Com­mu­nity ap­proach needed on youth crime: re­port

The Guardian (Charlottetown) - - CANADA -

New Brunswick's Child and Youth Ad­vo­cate says greater in­vest­ment in com­mu­nity-based ap­proaches to youth crime re­duc­tion will re­duce the num­ber of young peo­ple be­hind bars and save money in the long run.

Norm Bosse makes 10 rec­om­men­da­tions in a re­port re­leased Wed­nes­day en­ti­tled More Care Less Court.

“The pre­am­ble to the Crim­i­nal Youth Jus­tice Act says that mem­bers of so­ci­ety share a re­spon­si­bil­ity to ad­dress the de­vel­op­men­tal chal­lenges and the needs of young per­sons and to guide them into adult­hood. That doesn't seem to be hap­pen­ing here in New Brunswick,” Bosse said in an in­ter­view.

Bosse stated in his re­port that in 2013-14, chil­dren as young as 12 were sent to the de­ten­tion and se­cure cus­tody fa­cil­ity in Mi­ramichi, N.B., for pre-trial de­ten­tion.

“Prison is no place for the pos­i­tive de­vel­op­ment of a 12-yearold,” Bosse wrote.

Bosse said there needs to be more train­ing for peo­ple who deal with trou­bled youth, in­clud­ing po­lice of­fi­cers, lawyers, pro­ba­tion of­fi­cers and judges. He said they could be hold­ing case con­fer­ences to find ways of deal­ing with young of­fend­ers that doesn't re­sult in putting them be­hind bars.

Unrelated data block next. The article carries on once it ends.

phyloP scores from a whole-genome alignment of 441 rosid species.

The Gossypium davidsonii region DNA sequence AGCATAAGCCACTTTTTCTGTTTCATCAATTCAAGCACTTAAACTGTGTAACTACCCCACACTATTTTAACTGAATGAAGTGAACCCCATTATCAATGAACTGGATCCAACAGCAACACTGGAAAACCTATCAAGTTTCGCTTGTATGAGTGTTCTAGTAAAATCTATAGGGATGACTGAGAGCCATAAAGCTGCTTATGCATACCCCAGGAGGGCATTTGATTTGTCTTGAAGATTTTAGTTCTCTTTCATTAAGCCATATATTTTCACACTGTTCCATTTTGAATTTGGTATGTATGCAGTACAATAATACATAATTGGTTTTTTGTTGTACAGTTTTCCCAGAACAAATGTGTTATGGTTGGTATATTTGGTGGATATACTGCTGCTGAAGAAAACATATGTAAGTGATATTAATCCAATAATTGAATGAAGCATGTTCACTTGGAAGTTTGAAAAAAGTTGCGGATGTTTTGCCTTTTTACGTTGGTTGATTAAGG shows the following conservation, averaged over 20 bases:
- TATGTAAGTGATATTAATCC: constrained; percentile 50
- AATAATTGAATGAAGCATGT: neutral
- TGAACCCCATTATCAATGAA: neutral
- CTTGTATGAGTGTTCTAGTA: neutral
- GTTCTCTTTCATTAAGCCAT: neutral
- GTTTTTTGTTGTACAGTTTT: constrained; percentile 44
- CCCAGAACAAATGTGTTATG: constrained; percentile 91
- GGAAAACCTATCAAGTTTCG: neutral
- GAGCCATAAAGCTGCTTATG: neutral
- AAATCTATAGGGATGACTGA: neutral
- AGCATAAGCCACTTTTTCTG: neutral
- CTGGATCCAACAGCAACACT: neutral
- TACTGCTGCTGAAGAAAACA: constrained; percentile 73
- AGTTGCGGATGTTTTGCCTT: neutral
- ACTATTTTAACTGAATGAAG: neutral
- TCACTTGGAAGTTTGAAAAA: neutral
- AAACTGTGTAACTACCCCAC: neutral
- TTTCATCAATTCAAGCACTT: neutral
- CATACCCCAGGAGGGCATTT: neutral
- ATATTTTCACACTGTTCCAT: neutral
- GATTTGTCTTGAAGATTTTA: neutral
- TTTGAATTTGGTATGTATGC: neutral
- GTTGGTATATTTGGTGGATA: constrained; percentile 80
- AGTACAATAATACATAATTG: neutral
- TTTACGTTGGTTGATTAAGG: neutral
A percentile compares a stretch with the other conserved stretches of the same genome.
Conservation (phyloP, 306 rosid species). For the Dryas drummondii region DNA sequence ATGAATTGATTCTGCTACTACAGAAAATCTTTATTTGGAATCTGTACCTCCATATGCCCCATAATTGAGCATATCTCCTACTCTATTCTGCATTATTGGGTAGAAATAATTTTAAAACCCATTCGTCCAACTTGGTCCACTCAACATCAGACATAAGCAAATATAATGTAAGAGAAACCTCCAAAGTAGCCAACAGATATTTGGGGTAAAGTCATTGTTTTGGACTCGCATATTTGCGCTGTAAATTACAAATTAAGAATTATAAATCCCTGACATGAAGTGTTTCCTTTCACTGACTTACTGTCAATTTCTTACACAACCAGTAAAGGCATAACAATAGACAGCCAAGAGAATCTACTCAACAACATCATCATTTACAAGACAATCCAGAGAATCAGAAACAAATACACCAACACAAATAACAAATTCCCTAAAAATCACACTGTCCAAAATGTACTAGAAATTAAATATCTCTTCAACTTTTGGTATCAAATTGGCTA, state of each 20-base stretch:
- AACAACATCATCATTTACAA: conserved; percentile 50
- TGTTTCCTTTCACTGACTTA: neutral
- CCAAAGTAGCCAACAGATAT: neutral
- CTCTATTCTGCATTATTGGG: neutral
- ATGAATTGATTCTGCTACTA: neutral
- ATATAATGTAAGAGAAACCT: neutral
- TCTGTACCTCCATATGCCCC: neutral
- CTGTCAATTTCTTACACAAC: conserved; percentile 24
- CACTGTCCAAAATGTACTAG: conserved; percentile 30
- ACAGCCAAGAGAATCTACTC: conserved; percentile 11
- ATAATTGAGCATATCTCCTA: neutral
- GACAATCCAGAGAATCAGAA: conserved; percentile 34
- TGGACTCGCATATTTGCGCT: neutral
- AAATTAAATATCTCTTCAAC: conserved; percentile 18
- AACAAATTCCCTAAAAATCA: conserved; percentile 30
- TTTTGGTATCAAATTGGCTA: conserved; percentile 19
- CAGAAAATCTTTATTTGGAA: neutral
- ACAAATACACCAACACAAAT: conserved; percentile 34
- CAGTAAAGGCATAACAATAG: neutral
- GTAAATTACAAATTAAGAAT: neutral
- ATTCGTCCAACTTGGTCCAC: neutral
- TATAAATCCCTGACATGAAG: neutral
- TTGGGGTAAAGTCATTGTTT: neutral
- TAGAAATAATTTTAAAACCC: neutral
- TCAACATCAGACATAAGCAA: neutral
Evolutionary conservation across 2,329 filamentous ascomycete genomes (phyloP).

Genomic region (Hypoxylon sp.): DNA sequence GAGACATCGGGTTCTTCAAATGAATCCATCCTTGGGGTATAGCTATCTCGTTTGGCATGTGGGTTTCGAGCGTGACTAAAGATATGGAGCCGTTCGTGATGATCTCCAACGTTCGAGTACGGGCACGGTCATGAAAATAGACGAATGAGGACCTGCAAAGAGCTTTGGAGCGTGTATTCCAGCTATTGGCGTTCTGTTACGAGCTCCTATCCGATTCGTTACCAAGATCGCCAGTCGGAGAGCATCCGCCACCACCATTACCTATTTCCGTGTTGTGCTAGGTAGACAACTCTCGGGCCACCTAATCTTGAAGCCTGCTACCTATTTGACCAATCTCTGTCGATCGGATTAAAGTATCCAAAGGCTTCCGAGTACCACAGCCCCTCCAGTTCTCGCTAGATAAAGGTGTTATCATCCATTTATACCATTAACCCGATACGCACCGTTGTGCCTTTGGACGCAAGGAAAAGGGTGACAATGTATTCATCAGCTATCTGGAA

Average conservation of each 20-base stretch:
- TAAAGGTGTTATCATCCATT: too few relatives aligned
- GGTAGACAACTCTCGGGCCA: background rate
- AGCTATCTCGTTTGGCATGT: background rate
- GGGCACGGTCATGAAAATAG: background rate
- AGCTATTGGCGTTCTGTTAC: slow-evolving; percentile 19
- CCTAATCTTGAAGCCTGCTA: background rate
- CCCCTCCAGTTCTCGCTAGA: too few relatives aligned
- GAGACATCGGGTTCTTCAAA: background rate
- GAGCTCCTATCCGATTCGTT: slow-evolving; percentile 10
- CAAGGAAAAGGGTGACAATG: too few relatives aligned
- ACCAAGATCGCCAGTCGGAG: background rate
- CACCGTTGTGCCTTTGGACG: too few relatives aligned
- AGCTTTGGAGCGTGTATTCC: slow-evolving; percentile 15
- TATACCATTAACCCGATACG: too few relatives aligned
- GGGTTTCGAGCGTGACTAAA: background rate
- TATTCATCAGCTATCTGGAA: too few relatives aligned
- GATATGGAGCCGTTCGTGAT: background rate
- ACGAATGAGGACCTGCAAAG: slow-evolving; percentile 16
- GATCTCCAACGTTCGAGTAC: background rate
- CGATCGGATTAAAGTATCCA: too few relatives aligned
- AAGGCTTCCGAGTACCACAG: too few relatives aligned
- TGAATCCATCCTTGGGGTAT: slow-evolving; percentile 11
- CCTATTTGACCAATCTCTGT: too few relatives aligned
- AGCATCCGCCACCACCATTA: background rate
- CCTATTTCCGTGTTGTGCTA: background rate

He said gov­ern­ment should not be us­ing crim­i­nal pros­e­cu­tions to ac­cess men­tal health ser­vices for young peo­ple. In­stead, he said lawyers should ask judges to or­der re­fer­rals for assess­ments re­lated to learn­ing dis­abil­i­ties and men­tal health is­sues.

Bosse said there are cur­rently 25 to 30 New Brunswick youths in cus­tody at any given time.

“If we use the act cor­rectly the num­ber of in­car­cer­ated youth will di­min­ish. There should be five to 10 youth in­car­cer­ated at any one time,” he said.

He said youths who are await­ing sen­tenc­ing or to be dealt with in youth court for mi­nor of­fences should be kept in the com­mu­nity, and not held in de­ten­tion. He said the ex­cep­tion would be cases where there are al­le­ga­tions of se­ri­ous of­fences.

In­car­cer­ated youths are cur­rently held in a fa­cil­ity in Mi­ramichi that is shared with adult fe­male in­mates, but Bosse says that needs to change be­cause youths are not sup­posed to be held in the same fa­cil­ity as adults.

Other rec­om­men­da­tions in­clude the de­vel­op­ment of spe­cial­ized youth court ser­vices such as the ap­point­ment of an itin­er­ant youth court judge, spe­cially trained youth-spe­cific duty coun­sel, Le­gal Aid coun­sel and Crown pros­e­cu­tors.

Newspapers in English

Newspapers from Canada

© PressReader. All rights reserved.